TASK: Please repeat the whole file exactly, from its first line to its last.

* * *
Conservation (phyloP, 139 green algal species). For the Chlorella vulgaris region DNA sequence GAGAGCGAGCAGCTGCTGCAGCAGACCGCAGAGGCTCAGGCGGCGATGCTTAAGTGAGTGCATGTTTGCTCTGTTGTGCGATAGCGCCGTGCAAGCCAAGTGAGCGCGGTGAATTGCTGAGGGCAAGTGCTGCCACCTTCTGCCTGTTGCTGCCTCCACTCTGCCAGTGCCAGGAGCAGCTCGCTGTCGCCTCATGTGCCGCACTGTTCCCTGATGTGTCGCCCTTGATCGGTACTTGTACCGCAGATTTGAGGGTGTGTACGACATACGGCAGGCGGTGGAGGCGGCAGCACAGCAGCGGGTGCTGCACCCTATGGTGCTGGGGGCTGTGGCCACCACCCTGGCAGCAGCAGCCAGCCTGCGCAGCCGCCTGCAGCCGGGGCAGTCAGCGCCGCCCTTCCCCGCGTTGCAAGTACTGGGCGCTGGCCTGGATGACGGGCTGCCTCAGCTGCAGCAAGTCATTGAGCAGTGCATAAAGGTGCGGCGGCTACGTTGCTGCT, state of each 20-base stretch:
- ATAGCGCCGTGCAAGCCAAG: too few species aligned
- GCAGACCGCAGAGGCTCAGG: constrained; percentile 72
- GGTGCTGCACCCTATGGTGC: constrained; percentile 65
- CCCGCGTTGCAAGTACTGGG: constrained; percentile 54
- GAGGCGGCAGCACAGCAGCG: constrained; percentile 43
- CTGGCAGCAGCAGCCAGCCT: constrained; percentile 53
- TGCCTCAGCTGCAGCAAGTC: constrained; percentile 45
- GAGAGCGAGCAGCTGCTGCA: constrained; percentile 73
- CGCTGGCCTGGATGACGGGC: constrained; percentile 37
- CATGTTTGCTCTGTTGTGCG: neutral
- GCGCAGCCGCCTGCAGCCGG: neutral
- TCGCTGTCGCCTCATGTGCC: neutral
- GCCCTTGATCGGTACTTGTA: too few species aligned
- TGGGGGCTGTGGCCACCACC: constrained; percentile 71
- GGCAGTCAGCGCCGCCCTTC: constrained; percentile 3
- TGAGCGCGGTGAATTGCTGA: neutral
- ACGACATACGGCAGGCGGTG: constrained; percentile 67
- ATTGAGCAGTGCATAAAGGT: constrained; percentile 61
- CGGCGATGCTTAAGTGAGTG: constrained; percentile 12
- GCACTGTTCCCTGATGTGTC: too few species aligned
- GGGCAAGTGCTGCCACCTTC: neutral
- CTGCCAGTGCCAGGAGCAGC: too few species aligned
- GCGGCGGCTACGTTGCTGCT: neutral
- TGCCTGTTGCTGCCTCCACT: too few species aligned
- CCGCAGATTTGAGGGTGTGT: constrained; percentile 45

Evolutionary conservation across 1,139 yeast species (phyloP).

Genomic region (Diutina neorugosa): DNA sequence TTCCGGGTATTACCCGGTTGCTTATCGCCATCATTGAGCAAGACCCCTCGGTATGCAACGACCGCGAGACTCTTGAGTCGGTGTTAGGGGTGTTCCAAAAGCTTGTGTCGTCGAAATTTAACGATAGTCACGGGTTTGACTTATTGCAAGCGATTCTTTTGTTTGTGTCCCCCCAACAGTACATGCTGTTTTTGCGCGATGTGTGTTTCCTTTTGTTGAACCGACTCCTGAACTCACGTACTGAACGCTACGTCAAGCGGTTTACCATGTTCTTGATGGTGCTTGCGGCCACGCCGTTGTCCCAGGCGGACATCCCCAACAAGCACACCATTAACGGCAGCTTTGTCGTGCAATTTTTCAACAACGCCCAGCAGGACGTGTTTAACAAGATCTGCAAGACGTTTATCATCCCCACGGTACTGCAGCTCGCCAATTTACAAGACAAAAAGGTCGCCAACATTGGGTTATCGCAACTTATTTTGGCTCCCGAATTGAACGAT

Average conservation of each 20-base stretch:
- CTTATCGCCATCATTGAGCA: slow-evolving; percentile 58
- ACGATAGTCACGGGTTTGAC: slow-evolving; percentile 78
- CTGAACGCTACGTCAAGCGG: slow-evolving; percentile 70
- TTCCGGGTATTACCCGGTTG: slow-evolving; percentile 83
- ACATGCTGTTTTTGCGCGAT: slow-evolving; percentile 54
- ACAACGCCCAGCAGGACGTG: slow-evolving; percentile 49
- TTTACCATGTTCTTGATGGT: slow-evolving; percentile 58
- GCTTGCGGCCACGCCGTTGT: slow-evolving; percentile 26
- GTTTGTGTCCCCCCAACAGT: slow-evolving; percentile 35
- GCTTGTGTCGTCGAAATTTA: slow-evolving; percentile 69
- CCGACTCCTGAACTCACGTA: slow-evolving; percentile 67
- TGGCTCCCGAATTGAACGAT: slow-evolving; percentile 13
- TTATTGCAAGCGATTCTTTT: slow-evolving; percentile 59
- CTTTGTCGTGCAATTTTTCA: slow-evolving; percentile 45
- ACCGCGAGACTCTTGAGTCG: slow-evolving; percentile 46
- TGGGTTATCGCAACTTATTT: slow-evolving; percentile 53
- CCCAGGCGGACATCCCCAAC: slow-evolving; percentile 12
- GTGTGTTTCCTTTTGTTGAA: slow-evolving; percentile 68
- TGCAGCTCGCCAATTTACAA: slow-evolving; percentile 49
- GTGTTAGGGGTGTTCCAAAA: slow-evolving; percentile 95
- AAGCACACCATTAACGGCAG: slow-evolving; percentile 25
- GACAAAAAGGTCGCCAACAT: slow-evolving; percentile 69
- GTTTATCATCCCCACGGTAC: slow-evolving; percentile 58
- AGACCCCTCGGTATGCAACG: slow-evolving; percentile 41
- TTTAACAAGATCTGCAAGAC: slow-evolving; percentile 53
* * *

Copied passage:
Conservation (phyloP, 139 green algal species). For the Chlorella vulgaris region DNA sequence GAGAGCGAGCAGCTGCTGCAGCAGACCGCAGAGGCTCAGGCGGCGATGCTTAAGTGAGTGCATGTTTGCTCTGTTGTGCGATAGCGCCGTGCAAGCCAAGTGAGCGCGGTGAATTGCTGAGGGCAAGTGCTGCCACCTTCTGCCTGTTGCTGCCTCCACTCTGCCAGTGCCAGGAGCAGCTCGCTGTCGCCTCATGTGCCGCACTGTTCCCTGATGTGTCGCCCTTGATCGGTACTTGTACCGCAGATTTGAGGGTGTGTACGACATACGGCAGGCGGTGGAGGCGGCAGCACAGCAGCGGGTGCTGCACCCTATGGTGCTGGGGGCTGTGGCCACCACCCTGGCAGCAGCAGCCAGCCTGCGCAGCCGCCTGCAGCCGGGGCAGTCAGCGCCGCCCTTCCCCGCGTTGCAAGTACTGGGCGCTGGCCTGGATGACGGGCTGCCTCAGCTGCAGCAAGTCATTGAGCAGTGCATAAAGGTGCGGCGGCTACGTTGCTGCT, state of each 20-base stretch:
- ATAGCGCCGTGCAAGCCAAG: too few species aligned
- GCAGACCGCAGAGGCTCAGG: constrained; percentile 72
- GGTGCTGCACCCTATGGTGC: constrained; percentile 65
- CCCGCGTTGCAAGTACTGGG: constrained; percentile 54
- GAGGCGGCAGCACAGCAGCG: constrained; percentile 43
- CTGGCAGCAGCAGCCAGCCT: constrained; percentile 53
- TGCCTCAGCTGCAGCAAGTC: constrained; percentile 45
- GAGAGCGAGCAGCTGCTGCA: constrained; percentile 73
- CGCTGGCCTGGATGACGGGC: constrained; percentile 37
- CATGTTTGCTCTGTTGTGCG: neutral
- GCGCAGCCGCCTGCAGCCGG: neutral
- TCGCTGTCGCCTCATGTGCC: neutral
- GCCCTTGATCGGTACTTGTA: too few species aligned
- TGGGGGCTGTGGCCACCACC: constrained; percentile 71
- GGCAGTCAGCGCCGCCCTTC: constrained; percentile 3
- TGAGCGCGGTGAATTGCTGA: neutral
- ACGACATACGGCAGGCGGTG: constrained; percentile 67
- ATTGAGCAGTGCATAAAGGT: constrained; percentile 61
- CGGCGATGCTTAAGTGAGTG: constrained; percentile 12
- GCACTGTTCCCTGATGTGTC: too few species aligned
- GGGCAAGTGCTGCCACCTTC: neutral
- CTGCCAGTGCCAGGAGCAGC: too few species aligned
- GCGGCGGCTACGTTGCTGCT: neutral
- TGCCTGTTGCTGCCTCCACT: too few species aligned
- CCGCAGATTTGAGGGTGTGT: constrained; percentile 45

Evolutionary conservation across 1,139 yeast species (phyloP).

Genomic region (Diutina neorugosa): DNA sequence TTCCGGGTATTACCCGGTTGCTTATCGCCATCATTGAGCAAGACCCCTCGGTATGCAACGACCGCGAGACTCTTGAGTCGGTGTTAGGGGTGTTCCAAAAGCTTGTGTCGTCGAAATTTAACGATAGTCACGGGTTTGACTTATTGCAAGCGATTCTTTTGTTTGTGTCCCCCCAACAGTACATGCTGTTTTTGCGCGATGTGTGTTTCCTTTTGTTGAACCGACTCCTGAACTCACGTACTGAACGCTACGTCAAGCGGTTTACCATGTTCTTGATGGTGCTTGCGGCCACGCCGTTGTCCCAGGCGGACATCCCCAACAAGCACACCATTAACGGCAGCTTTGTCGTGCAATTTTTCAACAACGCCCAGCAGGACGTGTTTAACAAGATCTGCAAGACGTTTATCATCCCCACGGTACTGCAGCTCGCCAATTTACAAGACAAAAAGGTCGCCAACATTGGGTTATCGCAACTTATTTTGGCTCCCGAATTGAACGAT

Average conservation of each 20-base stretch:
- CTTATCGCCATCATTGAGCA: slow-evolving; percentile 58
- ACGATAGTCACGGGTTTGAC: slow-evolving; percentile 78
- CTGAACGCTACGTCAAGCGG: slow-evolving; percentile 70
- TTCCGGGTATTACCCGGTTG: slow-evolving; percentile 83
- ACATGCTGTTTTTGCGCGAT: slow-evolving; percentile 54
- ACAACGCCCAGCAGGACGTG: slow-evolving; percentile 49
- TTTACCATGTTCTTGATGGT: slow-evolving; percentile 58
- GCTTGCGGCCACGCCGTTGT: slow-evolving; percentile 26
- GTTTGTGTCCCCCCAACAGT: slow-evolving; percentile 35
- GCTTGTGTCGTCGAAATTTA: slow-evolving; percentile 69
- CCGACTCCTGAACTCACGTA: slow-evolving; percentile 67
- TGGCTCCCGAATTGAACGAT: slow-evolving; percentile 13
- TTATTGCAAGCGATTCTTTT: slow-evolving; percentile 59
- CTTTGTCGTGCAATTTTTCA: slow-evolving; percentile 45
- ACCGCGAGACTCTTGAGTCG: slow-evolving; percentile 46
- TGGGTTATCGCAACTTATTT: slow-evolving; percentile 53
- CCCAGGCGGACATCCCCAAC: slow-evolving; percentile 12
- GTGTGTTTCCTTTTGTTGAA: slow-evolving; percentile 68
- TGCAGCTCGCCAATTTACAA: slow-evolving; percentile 49
- GTGTTAGGGGTGTTCCAAAA: slow-evolving; percentile 95
- AAGCACACCATTAACGGCAG: slow-evolving; percentile 25
- GACAAAAAGGTCGCCAACAT: slow-evolving; percentile 69
- GTTTATCATCCCCACGGTAC: slow-evolving; percentile 58
- AGACCCCTCGGTATGCAACG: slow-evolving; percentile 41
- TTTAACAAGATCTGCAAGAC: slow-evolving; percentile 53